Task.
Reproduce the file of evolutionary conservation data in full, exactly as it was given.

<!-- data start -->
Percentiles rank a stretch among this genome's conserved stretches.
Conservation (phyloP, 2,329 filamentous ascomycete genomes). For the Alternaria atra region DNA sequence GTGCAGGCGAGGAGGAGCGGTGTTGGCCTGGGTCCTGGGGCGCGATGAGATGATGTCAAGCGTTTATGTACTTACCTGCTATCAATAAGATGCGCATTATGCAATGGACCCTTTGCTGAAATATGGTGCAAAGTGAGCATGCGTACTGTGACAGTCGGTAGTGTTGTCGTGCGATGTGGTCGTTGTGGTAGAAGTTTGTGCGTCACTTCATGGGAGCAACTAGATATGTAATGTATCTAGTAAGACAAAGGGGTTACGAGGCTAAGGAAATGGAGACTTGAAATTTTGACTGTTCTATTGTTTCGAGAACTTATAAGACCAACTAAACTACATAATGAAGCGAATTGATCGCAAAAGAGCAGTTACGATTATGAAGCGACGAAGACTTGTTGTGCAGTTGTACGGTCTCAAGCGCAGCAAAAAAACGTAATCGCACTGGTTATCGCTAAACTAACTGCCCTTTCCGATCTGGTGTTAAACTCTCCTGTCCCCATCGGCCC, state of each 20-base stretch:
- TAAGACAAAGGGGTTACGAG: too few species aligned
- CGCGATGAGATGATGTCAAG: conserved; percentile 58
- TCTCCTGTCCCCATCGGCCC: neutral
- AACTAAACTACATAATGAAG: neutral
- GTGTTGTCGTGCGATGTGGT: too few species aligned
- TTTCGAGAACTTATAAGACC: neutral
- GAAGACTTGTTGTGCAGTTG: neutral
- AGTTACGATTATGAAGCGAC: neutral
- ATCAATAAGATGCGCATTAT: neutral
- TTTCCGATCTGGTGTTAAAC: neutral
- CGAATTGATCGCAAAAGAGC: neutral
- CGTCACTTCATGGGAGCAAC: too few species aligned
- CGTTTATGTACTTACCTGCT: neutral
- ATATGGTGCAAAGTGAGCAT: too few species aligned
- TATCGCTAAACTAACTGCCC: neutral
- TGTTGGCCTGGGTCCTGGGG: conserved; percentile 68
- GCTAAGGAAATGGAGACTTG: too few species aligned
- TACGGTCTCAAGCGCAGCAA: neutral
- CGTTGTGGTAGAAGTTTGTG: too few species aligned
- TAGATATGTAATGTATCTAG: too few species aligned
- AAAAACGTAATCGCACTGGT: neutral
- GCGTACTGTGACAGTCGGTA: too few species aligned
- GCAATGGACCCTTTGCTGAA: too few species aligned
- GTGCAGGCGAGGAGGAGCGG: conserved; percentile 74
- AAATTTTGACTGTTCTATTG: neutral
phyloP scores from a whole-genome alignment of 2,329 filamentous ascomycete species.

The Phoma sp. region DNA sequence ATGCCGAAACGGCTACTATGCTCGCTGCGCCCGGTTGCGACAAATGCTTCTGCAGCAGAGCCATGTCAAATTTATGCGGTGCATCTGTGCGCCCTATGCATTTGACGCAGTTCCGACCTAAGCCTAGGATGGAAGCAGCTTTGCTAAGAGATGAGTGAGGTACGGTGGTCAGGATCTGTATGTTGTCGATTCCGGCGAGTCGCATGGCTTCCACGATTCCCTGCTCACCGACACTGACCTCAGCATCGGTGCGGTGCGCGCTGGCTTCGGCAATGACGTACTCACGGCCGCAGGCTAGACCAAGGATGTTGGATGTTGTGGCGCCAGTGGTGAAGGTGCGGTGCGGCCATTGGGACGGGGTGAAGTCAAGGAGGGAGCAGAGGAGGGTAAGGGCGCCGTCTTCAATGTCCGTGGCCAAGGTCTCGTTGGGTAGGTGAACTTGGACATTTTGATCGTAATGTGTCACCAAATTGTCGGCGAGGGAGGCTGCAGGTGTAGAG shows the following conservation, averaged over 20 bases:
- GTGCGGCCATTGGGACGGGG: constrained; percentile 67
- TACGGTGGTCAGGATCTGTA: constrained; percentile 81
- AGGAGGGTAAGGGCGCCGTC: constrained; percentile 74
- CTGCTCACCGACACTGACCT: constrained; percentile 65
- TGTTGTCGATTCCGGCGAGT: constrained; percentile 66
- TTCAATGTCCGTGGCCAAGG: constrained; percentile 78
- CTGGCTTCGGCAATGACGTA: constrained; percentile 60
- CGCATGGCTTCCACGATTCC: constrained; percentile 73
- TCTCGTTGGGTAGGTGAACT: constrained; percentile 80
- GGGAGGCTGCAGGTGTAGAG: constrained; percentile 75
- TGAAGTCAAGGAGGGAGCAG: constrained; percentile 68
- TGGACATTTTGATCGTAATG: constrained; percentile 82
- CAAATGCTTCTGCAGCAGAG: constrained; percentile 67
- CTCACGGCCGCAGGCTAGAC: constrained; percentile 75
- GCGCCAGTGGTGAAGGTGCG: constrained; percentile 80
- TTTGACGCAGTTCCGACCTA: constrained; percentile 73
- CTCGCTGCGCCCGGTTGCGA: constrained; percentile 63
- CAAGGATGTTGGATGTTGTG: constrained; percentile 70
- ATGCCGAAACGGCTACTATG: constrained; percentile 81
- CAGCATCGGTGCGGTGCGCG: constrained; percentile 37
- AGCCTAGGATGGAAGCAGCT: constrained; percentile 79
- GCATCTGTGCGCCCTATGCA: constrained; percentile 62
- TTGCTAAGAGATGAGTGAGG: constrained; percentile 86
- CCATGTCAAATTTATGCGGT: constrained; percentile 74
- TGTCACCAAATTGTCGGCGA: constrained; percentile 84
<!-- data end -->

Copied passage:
Percentiles rank a stretch among this genome's conserved stretches.
Conservation (phyloP, 2,329 filamentous ascomycete genomes). For the Alternaria atra region DNA sequence GTGCAGGCGAGGAGGAGCGGTGTTGGCCTGGGTCCTGGGGCGCGATGAGATGATGTCAAGCGTTTATGTACTTACCTGCTATCAATAAGATGCGCATTATGCAATGGACCCTTTGCTGAAATATGGTGCAAAGTGAGCATGCGTACTGTGACAGTCGGTAGTGTTGTCGTGCGATGTGGTCGTTGTGGTAGAAGTTTGTGCGTCACTTCATGGGAGCAACTAGATATGTAATGTATCTAGTAAGACAAAGGGGTTACGAGGCTAAGGAAATGGAGACTTGAAATTTTGACTGTTCTATTGTTTCGAGAACTTATAAGACCAACTAAACTACATAATGAAGCGAATTGATCGCAAAAGAGCAGTTACGATTATGAAGCGACGAAGACTTGTTGTGCAGTTGTACGGTCTCAAGCGCAGCAAAAAAACGTAATCGCACTGGTTATCGCTAAACTAACTGCCCTTTCCGATCTGGTGTTAAACTCTCCTGTCCCCATCGGCCC, state of each 20-base stretch:
- TAAGACAAAGGGGTTACGAG: too few species aligned
- CGCGATGAGATGATGTCAAG: conserved; percentile 58
- TCTCCTGTCCCCATCGGCCC: neutral
- AACTAAACTACATAATGAAG: neutral
- GTGTTGTCGTGCGATGTGGT: too few species aligned
- TTTCGAGAACTTATAAGACC: neutral
- GAAGACTTGTTGTGCAGTTG: neutral
- AGTTACGATTATGAAGCGAC: neutral
- ATCAATAAGATGCGCATTAT: neutral
- TTTCCGATCTGGTGTTAAAC: neutral
- CGAATTGATCGCAAAAGAGC: neutral
- CGTCACTTCATGGGAGCAAC: too few species aligned
- CGTTTATGTACTTACCTGCT: neutral
- ATATGGTGCAAAGTGAGCAT: too few species aligned
- TATCGCTAAACTAACTGCCC: neutral
- TGTTGGCCTGGGTCCTGGGG: conserved; percentile 68
- GCTAAGGAAATGGAGACTTG: too few species aligned
- TACGGTCTCAAGCGCAGCAA: neutral
- CGTTGTGGTAGAAGTTTGTG: too few species aligned
- TAGATATGTAATGTATCTAG: too few species aligned
- AAAAACGTAATCGCACTGGT: neutral
- GCGTACTGTGACAGTCGGTA: too few species aligned
- GCAATGGACCCTTTGCTGAA: too few species aligned
- GTGCAGGCGAGGAGGAGCGG: conserved; percentile 74
- AAATTTTGACTGTTCTATTG: neutral
phyloP scores from a whole-genome alignment of 2,329 filamentous ascomycete species.

The Phoma sp. region DNA sequence ATGCCGAAACGGCTACTATGCTCGCTGCGCCCGGTTGCGACAAATGCTTCTGCAGCAGAGCCATGTCAAATTTATGCGGTGCATCTGTGCGCCCTATGCATTTGACGCAGTTCCGACCTAAGCCTAGGATGGAAGCAGCTTTGCTAAGAGATGAGTGAGGTACGGTGGTCAGGATCTGTATGTTGTCGATTCCGGCGAGTCGCATGGCTTCCACGATTCCCTGCTCACCGACACTGACCTCAGCATCGGTGCGGTGCGCGCTGGCTTCGGCAATGACGTACTCACGGCCGCAGGCTAGACCAAGGATGTTGGATGTTGTGGCGCCAGTGGTGAAGGTGCGGTGCGGCCATTGGGACGGGGTGAAGTCAAGGAGGGAGCAGAGGAGGGTAAGGGCGCCGTCTTCAATGTCCGTGGCCAAGGTCTCGTTGGGTAGGTGAACTTGGACATTTTGATCGTAATGTGTCACCAAATTGTCGGCGAGGGAGGCTGCAGGTGTAGAG shows the following conservation, averaged over 20 bases:
- GTGCGGCCATTGGGACGGGG: constrained; percentile 67
- TACGGTGGTCAGGATCTGTA: constrained; percentile 81
- AGGAGGGTAAGGGCGCCGTC: constrained; percentile 74
- CTGCTCACCGACACTGACCT: constrained; percentile 65
- TGTTGTCGATTCCGGCGAGT: constrained; percentile 66
- TTCAATGTCCGTGGCCAAGG: constrained; percentile 78
- CTGGCTTCGGCAATGACGTA: constrained; percentile 60
- CGCATGGCTTCCACGATTCC: constrained; percentile 73
- TCTCGTTGGGTAGGTGAACT: constrained; percentile 80
- GGGAGGCTGCAGGTGTAGAG: constrained; percentile 75
- TGAAGTCAAGGAGGGAGCAG: constrained; percentile 68
- TGGACATTTTGATCGTAATG: constrained; percentile 82
- CAAATGCTTCTGCAGCAGAG: constrained; percentile 67
- CTCACGGCCGCAGGCTAGAC: constrained; percentile 75
- GCGCCAGTGGTGAAGGTGCG: constrained; percentile 80
- TTTGACGCAGTTCCGACCTA: constrained; percentile 73
- CTCGCTGCGCCCGGTTGCGA: constrained; percentile 63
- CAAGGATGTTGGATGTTGTG: constrained; percentile 70
- ATGCCGAAACGGCTACTATG: constrained; percentile 81
- CAGCATCGGTGCGGTGCGCG: constrained; percentile 37
- AGCCTAGGATGGAAGCAGCT: constrained; percentile 79
- GCATCTGTGCGCCCTATGCA: constrained; percentile 62
- TTGCTAAGAGATGAGTGAGG: constrained; percentile 86
- CCATGTCAAATTTATGCGGT: constrained; percentile 74
- TGTCACCAAATTGTCGGCGA: constrained; percentile 84